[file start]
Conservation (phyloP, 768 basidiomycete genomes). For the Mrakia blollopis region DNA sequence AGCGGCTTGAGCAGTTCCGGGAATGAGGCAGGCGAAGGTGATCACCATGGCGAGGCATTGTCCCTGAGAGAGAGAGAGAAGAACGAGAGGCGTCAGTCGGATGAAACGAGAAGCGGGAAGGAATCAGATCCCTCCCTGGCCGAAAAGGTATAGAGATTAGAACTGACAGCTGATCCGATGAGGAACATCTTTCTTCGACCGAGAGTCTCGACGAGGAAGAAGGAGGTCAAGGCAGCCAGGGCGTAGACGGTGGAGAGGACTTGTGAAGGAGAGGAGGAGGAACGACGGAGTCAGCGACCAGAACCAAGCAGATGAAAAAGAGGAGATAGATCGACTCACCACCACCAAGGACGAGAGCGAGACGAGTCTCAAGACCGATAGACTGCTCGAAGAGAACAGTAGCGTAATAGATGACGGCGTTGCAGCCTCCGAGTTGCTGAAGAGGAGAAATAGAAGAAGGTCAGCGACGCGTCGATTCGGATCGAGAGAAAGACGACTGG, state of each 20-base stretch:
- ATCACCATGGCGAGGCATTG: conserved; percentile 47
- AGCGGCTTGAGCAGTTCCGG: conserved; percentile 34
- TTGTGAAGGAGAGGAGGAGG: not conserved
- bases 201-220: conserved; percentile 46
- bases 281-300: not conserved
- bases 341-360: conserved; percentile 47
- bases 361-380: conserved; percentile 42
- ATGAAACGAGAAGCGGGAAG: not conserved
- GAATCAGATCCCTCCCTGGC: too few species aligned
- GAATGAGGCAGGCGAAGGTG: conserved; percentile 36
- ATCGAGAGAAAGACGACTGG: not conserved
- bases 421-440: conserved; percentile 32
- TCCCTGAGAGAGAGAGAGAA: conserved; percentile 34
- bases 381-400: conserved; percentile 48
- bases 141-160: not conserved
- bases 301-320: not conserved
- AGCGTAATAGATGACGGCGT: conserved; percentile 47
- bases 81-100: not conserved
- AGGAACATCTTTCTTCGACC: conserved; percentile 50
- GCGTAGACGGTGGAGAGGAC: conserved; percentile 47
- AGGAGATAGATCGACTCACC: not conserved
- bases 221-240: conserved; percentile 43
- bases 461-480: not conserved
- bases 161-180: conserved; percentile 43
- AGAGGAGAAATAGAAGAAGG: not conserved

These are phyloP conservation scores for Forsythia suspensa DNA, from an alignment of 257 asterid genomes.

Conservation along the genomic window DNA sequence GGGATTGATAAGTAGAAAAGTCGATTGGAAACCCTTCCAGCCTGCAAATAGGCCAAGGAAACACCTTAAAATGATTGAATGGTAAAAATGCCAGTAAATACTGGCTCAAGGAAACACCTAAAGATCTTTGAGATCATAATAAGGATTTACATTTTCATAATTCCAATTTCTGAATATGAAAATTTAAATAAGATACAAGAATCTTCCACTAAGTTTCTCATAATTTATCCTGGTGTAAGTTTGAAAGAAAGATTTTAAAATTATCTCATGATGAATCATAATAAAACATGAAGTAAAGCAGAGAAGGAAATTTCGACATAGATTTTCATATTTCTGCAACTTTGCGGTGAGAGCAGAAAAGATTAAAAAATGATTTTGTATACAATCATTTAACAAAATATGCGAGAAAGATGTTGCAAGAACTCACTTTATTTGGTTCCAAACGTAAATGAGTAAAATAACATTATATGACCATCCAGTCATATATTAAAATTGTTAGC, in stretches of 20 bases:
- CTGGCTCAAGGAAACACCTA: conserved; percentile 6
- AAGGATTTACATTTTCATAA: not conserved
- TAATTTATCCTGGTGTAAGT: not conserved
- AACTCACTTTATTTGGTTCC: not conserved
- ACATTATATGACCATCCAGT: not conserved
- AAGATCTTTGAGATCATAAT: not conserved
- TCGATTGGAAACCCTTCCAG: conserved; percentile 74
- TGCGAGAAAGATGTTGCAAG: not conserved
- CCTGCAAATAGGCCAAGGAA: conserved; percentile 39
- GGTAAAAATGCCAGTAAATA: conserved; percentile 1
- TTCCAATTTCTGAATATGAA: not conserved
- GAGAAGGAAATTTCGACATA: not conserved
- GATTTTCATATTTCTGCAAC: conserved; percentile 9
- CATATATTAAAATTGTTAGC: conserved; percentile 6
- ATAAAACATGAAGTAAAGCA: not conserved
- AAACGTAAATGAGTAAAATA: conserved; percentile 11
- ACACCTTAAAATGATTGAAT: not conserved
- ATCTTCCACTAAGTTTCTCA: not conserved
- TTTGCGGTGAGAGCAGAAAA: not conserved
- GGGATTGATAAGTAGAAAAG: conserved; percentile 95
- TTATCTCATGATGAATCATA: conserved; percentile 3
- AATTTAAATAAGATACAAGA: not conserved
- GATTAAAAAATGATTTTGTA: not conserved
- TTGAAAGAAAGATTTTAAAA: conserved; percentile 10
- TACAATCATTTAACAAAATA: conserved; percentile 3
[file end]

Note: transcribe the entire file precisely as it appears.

Conservation (phyloP, 768 basidiomycete genomes). For the Mrakia blollopis region DNA sequence AGCGGCTTGAGCAGTTCCGGGAATGAGGCAGGCGAAGGTGATCACCATGGCGAGGCATTGTCCCTGAGAGAGAGAGAGAAGAACGAGAGGCGTCAGTCGGATGAAACGAGAAGCGGGAAGGAATCAGATCCCTCCCTGGCCGAAAAGGTATAGAGATTAGAACTGACAGCTGATCCGATGAGGAACATCTTTCTTCGACCGAGAGTCTCGACGAGGAAGAAGGAGGTCAAGGCAGCCAGGGCGTAGACGGTGGAGAGGACTTGTGAAGGAGAGGAGGAGGAACGACGGAGTCAGCGACCAGAACCAAGCAGATGAAAAAGAGGAGATAGATCGACTCACCACCACCAAGGACGAGAGCGAGACGAGTCTCAAGACCGATAGACTGCTCGAAGAGAACAGTAGCGTAATAGATGACGGCGTTGCAGCCTCCGAGTTGCTGAAGAGGAGAAATAGAAGAAGGTCAGCGACGCGTCGATTCGGATCGAGAGAAAGACGACTGG, state of each 20-base stretch:
- ATCACCATGGCGAGGCATTG: conserved; percentile 47
- AGCGGCTTGAGCAGTTCCGG: conserved; percentile 34
- TTGTGAAGGAGAGGAGGAGG: not conserved
- bases 201-220: conserved; percentile 46
- bases 281-300: not conserved
- bases 341-360: conserved; percentile 47
- bases 361-380: conserved; percentile 42
- ATGAAACGAGAAGCGGGAAG: not conserved
- GAATCAGATCCCTCCCTGGC: too few species aligned
- GAATGAGGCAGGCGAAGGTG: conserved; percentile 36
- ATCGAGAGAAAGACGACTGG: not conserved
- bases 421-440: conserved; percentile 32
- TCCCTGAGAGAGAGAGAGAA: conserved; percentile 34
- bases 381-400: conserved; percentile 48
- bases 141-160: not conserved
- bases 301-320: not conserved
- AGCGTAATAGATGACGGCGT: conserved; percentile 47
- bases 81-100: not conserved
- AGGAACATCTTTCTTCGACC: conserved; percentile 50
- GCGTAGACGGTGGAGAGGAC: conserved; percentile 47
- AGGAGATAGATCGACTCACC: not conserved
- bases 221-240: conserved; percentile 43
- bases 461-480: not conserved
- bases 161-180: conserved; percentile 43
- AGAGGAGAAATAGAAGAAGG: not conserved

These are phyloP conservation scores for Forsythia suspensa DNA, from an alignment of 257 asterid genomes.

Conservation along the genomic window DNA sequence GGGATTGATAAGTAGAAAAGTCGATTGGAAACCCTTCCAGCCTGCAAATAGGCCAAGGAAACACCTTAAAATGATTGAATGGTAAAAATGCCAGTAAATACTGGCTCAAGGAAACACCTAAAGATCTTTGAGATCATAATAAGGATTTACATTTTCATAATTCCAATTTCTGAATATGAAAATTTAAATAAGATACAAGAATCTTCCACTAAGTTTCTCATAATTTATCCTGGTGTAAGTTTGAAAGAAAGATTTTAAAATTATCTCATGATGAATCATAATAAAACATGAAGTAAAGCAGAGAAGGAAATTTCGACATAGATTTTCATATTTCTGCAACTTTGCGGTGAGAGCAGAAAAGATTAAAAAATGATTTTGTATACAATCATTTAACAAAATATGCGAGAAAGATGTTGCAAGAACTCACTTTATTTGGTTCCAAACGTAAATGAGTAAAATAACATTATATGACCATCCAGTCATATATTAAAATTGTTAGC, in stretches of 20 bases:
- CTGGCTCAAGGAAACACCTA: conserved; percentile 6
- AAGGATTTACATTTTCATAA: not conserved
- TAATTTATCCTGGTGTAAGT: not conserved
- AACTCACTTTATTTGGTTCC: not conserved
- ACATTATATGACCATCCAGT: not conserved
- AAGATCTTTGAGATCATAAT: not conserved
- TCGATTGGAAACCCTTCCAG: conserved; percentile 74
- TGCGAGAAAGATGTTGCAAG: not conserved
- CCTGCAAATAGGCCAAGGAA: conserved; percentile 39
- GGTAAAAATGCCAGTAAATA: conserved; percentile 1
- TTCCAATTTCTGAATATGAA: not conserved
- GAGAAGGAAATTTCGACATA: not conserved
- GATTTTCATATTTCTGCAAC: conserved; percentile 9
- CATATATTAAAATTGTTAGC: conserved; percentile 6
- ATAAAACATGAAGTAAAGCA: not conserved
- AAACGTAAATGAGTAAAATA: conserved; percentile 11
- ACACCTTAAAATGATTGAAT: not conserved
- ATCTTCCACTAAGTTTCTCA: not conserved
- TTTGCGGTGAGAGCAGAAAA: not conserved
- GGGATTGATAAGTAGAAAAG: conserved; percentile 95
- TTATCTCATGATGAATCATA: conserved; percentile 3
- AATTTAAATAAGATACAAGA: not conserved
- GATTAAAAAATGATTTTGTA: not conserved
- TTGAAAGAAAGATTTTAAAA: conserved; percentile 10
- TACAATCATTTAACAAAATA: conserved; percentile 3